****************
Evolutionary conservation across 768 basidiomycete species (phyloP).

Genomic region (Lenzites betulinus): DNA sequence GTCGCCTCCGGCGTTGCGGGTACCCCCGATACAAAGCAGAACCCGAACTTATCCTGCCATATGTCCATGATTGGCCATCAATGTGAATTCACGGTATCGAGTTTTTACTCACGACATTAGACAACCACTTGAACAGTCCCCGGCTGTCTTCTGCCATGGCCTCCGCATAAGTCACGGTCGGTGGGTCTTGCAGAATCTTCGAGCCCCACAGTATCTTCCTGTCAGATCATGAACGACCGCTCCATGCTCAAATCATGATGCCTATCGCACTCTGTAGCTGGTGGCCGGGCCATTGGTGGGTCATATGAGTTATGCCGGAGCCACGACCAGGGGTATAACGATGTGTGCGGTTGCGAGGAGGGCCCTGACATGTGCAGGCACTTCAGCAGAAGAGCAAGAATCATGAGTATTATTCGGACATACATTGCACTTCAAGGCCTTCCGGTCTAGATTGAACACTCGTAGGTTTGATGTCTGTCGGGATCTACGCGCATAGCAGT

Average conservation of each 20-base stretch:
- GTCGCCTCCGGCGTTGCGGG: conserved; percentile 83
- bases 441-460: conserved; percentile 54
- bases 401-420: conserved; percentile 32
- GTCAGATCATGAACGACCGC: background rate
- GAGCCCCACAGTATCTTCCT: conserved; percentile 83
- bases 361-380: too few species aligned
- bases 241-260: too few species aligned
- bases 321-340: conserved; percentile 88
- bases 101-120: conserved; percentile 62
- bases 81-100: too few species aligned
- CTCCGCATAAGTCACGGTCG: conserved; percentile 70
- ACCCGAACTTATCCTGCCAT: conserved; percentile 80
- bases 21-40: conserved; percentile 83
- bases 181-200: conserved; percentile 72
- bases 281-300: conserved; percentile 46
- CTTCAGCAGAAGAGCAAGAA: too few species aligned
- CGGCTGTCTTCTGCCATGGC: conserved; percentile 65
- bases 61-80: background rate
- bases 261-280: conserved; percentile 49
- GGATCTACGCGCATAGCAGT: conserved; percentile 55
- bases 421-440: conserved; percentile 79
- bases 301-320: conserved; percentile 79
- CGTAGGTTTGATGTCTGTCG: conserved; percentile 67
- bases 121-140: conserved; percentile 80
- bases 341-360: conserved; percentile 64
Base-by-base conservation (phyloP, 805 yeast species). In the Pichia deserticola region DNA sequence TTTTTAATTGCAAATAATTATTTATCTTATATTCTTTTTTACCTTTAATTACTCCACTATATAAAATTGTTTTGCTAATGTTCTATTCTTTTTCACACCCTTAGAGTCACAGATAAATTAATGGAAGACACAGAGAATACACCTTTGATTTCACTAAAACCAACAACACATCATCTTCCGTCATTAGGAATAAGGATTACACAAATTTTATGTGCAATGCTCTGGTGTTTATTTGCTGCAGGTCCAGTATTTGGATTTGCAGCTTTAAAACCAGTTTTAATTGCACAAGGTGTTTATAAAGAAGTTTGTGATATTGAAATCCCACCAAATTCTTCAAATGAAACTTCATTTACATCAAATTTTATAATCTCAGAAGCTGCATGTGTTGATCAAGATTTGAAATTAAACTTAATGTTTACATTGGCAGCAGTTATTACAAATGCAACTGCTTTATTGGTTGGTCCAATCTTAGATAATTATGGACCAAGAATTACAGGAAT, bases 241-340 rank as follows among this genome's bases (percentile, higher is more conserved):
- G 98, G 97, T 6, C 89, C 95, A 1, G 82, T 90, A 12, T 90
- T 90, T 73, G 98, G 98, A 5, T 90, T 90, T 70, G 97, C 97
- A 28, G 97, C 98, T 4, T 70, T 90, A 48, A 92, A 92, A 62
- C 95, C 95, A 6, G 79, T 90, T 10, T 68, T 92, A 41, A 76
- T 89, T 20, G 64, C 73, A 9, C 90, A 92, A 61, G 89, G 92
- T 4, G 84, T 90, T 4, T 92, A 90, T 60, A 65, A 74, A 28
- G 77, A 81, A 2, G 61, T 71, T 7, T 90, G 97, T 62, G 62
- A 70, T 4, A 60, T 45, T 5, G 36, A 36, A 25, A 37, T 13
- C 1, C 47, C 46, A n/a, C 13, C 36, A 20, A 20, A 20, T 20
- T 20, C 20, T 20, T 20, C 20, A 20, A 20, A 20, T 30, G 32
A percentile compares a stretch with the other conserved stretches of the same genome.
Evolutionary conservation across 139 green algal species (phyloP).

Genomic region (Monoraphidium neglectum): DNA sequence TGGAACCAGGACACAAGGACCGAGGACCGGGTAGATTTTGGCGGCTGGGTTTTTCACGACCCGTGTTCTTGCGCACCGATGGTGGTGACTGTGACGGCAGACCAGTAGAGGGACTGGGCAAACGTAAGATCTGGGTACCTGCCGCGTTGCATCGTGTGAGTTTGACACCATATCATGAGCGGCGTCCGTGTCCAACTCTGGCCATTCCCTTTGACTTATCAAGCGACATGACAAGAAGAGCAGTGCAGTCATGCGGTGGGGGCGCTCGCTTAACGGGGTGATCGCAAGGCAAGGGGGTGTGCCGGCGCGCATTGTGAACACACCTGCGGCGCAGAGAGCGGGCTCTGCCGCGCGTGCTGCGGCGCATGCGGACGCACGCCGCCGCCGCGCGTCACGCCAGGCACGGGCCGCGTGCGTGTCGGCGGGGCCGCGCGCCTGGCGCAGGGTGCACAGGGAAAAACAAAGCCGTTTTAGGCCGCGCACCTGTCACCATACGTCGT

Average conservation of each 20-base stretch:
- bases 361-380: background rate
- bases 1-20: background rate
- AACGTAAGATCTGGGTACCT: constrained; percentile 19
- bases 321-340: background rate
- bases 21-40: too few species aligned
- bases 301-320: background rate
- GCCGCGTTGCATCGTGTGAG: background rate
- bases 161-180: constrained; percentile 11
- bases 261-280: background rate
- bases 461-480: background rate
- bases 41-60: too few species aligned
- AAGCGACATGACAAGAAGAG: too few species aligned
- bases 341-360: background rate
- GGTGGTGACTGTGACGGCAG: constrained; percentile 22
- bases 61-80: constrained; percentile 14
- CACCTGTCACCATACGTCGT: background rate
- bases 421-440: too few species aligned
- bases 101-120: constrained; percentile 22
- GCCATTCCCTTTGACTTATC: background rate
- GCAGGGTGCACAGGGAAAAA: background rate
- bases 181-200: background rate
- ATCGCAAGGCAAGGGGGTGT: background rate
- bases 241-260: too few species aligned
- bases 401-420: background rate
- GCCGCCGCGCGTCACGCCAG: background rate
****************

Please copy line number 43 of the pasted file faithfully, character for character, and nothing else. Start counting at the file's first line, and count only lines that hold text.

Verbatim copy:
Average conservation of each 20-base stretch: